How Obamacare Will Help Low-Income Mothers Battle Depression

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"How Obamacare Will Help Low-Income Mothers Battle Depression"

At an Urban Institute panel on depression and low-income Americans on Thursday, Marla McDaniel of the Center on Labor, Human Services, and Population pointed out that low-income American mothers are “more likely to have severe depression.”

Fortunately, Obamacare’s Medicaid expansion will help offer those low-income mothers the crucial preventative and mental health services they need to treat their clinical depression. Especially considering the economic disparity between those who are affected by depression — and the lack of sufficient treatment options for low-income Americans — states that choose to expand Medicaid under Obamacare will make important strides toward ensuring low-income mothers have the health resources they need:

Eighty two percent of infants living in households with depressed mothers were enrolled in Medicaid or CHIP programs, health care programs for low-income people, according to a separate 2010 report by the Urban Institute about children affected by maternal depression. Of the mothers, at least 40 percent were not receiving any treatment. Outcomes were consistently worse for uninsured families.

Having a lower-income household also affected the type of mental health provider treating the women, according to the draft paper. Ten percent of lower-income mothers visited a psychiatrist and received a prescription to treat their symptoms, about half as many as the higher-income mothers. Seven percent of the low- income mothers received treatment from social workers, compared to 2 percent of higher income women and 5 percent of the uninsured.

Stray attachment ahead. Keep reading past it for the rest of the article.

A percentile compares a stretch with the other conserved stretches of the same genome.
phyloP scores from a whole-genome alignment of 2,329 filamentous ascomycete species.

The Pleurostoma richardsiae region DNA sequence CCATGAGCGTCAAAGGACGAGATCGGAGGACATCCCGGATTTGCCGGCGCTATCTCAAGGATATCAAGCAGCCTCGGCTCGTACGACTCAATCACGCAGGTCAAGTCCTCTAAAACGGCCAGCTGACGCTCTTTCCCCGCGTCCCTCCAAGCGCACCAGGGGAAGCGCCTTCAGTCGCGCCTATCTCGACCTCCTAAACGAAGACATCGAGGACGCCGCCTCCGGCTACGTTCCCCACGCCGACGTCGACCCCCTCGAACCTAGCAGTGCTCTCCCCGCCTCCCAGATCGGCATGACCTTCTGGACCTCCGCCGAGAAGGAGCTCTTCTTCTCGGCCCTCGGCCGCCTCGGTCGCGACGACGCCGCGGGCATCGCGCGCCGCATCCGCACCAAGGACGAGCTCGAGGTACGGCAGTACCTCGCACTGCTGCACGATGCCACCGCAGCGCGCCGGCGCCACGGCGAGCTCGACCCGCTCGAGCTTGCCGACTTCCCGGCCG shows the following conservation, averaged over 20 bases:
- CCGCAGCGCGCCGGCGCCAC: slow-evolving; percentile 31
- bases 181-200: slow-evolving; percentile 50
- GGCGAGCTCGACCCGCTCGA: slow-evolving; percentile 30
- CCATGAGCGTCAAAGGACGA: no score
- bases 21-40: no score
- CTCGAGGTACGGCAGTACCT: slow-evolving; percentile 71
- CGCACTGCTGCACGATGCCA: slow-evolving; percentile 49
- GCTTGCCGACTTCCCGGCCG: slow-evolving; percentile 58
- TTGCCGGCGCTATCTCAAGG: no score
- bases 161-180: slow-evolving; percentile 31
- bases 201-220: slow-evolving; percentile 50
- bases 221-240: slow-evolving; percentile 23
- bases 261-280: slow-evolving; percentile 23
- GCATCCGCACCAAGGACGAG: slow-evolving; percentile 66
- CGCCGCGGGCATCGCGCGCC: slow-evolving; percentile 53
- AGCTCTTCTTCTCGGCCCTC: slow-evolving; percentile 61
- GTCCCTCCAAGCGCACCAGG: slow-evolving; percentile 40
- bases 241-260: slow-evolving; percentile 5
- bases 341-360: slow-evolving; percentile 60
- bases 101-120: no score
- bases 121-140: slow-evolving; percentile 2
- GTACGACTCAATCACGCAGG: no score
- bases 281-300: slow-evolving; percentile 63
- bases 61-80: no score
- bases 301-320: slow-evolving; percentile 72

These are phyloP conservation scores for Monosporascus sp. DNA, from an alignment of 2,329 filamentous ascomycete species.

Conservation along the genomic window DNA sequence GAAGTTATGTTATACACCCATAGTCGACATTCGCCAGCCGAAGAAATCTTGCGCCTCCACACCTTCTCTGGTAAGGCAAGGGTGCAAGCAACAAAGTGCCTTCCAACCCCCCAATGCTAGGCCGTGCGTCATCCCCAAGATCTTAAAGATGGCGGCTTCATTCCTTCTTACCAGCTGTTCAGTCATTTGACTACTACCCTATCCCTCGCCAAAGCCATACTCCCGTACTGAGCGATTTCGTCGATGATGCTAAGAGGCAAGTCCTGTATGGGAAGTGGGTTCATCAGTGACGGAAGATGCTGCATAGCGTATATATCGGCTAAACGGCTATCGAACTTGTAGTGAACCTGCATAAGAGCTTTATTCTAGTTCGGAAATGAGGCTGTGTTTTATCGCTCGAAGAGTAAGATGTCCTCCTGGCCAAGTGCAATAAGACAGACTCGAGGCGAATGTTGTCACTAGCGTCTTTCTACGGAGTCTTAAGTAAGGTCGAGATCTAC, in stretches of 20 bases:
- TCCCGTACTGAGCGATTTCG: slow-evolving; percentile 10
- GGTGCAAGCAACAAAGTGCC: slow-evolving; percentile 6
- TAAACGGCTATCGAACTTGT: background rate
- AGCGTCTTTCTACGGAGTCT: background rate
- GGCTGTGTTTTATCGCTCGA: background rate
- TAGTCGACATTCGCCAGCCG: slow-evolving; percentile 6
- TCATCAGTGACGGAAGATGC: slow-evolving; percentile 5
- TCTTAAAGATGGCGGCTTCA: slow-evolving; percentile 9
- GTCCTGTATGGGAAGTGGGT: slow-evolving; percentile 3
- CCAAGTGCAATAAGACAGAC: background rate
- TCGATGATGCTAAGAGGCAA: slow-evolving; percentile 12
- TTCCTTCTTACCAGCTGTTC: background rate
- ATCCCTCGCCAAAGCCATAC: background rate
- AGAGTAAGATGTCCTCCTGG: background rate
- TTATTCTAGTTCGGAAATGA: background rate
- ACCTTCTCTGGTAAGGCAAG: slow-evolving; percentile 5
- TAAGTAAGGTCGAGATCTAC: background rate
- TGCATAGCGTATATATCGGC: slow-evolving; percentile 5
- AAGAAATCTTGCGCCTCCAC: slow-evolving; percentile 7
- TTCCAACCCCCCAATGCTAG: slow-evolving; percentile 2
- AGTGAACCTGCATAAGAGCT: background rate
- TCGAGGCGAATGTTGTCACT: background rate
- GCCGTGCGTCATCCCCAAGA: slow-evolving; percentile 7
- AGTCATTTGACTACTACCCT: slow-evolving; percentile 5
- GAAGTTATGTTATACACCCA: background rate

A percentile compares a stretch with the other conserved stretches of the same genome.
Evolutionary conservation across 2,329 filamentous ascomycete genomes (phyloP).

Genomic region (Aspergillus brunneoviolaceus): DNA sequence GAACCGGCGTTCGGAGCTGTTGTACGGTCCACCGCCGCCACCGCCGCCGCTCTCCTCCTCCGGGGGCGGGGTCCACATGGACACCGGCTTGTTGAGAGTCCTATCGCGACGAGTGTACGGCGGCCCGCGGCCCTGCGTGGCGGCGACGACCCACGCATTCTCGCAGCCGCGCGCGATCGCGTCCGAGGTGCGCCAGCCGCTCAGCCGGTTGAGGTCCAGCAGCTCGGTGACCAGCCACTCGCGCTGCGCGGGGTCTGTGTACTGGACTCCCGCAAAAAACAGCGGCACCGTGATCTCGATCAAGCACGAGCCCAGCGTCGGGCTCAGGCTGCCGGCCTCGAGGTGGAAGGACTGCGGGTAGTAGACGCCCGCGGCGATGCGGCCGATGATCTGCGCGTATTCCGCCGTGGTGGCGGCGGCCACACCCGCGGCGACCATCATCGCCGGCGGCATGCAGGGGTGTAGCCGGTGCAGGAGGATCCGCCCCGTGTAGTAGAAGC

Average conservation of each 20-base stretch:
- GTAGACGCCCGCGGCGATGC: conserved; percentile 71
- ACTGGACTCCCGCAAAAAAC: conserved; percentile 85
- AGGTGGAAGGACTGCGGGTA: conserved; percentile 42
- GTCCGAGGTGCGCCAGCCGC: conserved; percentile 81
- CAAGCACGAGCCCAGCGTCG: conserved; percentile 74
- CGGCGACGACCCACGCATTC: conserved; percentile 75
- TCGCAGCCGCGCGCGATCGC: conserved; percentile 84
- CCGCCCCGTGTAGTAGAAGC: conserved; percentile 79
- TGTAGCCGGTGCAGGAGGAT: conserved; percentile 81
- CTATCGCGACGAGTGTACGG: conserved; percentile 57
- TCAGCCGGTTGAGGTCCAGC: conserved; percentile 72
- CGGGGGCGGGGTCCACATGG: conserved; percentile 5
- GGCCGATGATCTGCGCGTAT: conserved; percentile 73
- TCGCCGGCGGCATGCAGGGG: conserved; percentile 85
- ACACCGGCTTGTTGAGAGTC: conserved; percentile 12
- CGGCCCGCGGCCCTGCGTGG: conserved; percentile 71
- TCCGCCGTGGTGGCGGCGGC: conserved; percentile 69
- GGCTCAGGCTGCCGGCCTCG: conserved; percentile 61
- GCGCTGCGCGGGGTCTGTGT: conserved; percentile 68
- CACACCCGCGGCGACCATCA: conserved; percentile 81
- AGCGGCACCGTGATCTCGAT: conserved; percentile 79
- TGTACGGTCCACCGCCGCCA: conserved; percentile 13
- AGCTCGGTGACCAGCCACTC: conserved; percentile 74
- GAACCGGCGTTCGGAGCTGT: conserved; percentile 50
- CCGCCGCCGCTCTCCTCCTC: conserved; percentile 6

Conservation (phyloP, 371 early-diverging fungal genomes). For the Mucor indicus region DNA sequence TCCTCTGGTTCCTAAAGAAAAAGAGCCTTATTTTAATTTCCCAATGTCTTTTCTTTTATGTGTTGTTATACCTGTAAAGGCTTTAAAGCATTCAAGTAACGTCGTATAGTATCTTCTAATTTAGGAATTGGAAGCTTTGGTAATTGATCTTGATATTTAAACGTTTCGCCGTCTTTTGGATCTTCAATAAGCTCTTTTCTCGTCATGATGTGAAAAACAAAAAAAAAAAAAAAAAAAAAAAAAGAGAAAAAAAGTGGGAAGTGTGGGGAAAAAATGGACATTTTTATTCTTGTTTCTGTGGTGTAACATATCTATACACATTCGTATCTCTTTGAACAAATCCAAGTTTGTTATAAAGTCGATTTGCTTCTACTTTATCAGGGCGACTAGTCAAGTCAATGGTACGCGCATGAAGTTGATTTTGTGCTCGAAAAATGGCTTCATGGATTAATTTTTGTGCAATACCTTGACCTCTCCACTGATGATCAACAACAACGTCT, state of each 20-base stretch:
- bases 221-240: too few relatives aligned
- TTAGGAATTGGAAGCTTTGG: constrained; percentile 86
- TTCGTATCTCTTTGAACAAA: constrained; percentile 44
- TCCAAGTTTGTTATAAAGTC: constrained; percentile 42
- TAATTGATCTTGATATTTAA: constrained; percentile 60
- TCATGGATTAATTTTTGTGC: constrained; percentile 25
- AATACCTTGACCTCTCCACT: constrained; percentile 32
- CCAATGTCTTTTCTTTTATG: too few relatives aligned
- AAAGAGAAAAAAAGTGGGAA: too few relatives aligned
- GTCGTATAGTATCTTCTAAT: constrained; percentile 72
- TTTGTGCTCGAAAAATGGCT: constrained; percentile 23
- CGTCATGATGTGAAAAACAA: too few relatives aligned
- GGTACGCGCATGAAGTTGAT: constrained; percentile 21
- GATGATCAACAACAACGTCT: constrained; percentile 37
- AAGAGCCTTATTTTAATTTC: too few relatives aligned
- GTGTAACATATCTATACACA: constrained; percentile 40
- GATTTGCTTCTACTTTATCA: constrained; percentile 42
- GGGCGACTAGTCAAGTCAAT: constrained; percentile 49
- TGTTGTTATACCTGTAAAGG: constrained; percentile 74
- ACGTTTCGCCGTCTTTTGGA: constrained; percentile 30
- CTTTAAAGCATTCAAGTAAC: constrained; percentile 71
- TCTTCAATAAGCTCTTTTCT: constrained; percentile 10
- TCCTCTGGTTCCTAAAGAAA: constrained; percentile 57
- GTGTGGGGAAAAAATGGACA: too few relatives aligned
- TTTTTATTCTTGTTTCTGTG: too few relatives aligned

But states choosing to participate in the expansion of Medicaid could improve access to the prevention and treatment women need, said Larke Huang, a psychologist and senior adviser at the federal Substance Abuse and Mental Health Services Administration, who was also part of the forum. Medicaid currently covers pregnant women considered “medically needy,” who might not meet income requirements. The coverage continues until six months after they give birth. In states that expand the program, many of those women will now qualify for the program after the six-month period, she said.

In fact, when mothers’ depression goes untreated, it results in significant social costs that extend well beyond the early childhood period. According to Scientific American, depressed mothers are less likely to have a strong cognitive bond with their children or be employed, leading to excess stress in households — and ultimately perpetuating a vicious cycle in which untreated mental health conditions negatively impact the prospects of future generations.

Furthermore, a disproportionate number of Latino and African-American children live in single-mother household, and seven in ten children in such families are in a low-income household. These are communities that are already struggling with the effects of decades of racial and class bias — and a lack of preventative mental health resources only exacerbates that historical gap.

But while Obamacare’s Medicaid expansion could provide some relief to these families, GOP governors in poor states with high uninsurance levels have been refusing to take part in the program. So far, Nevada’s Gov. Brian Sandoval (R) — whose state has a high concentration of poor Hispanics and African Americans — has been the only Republican state official to embrace expanding his state’s Medicaid pool.

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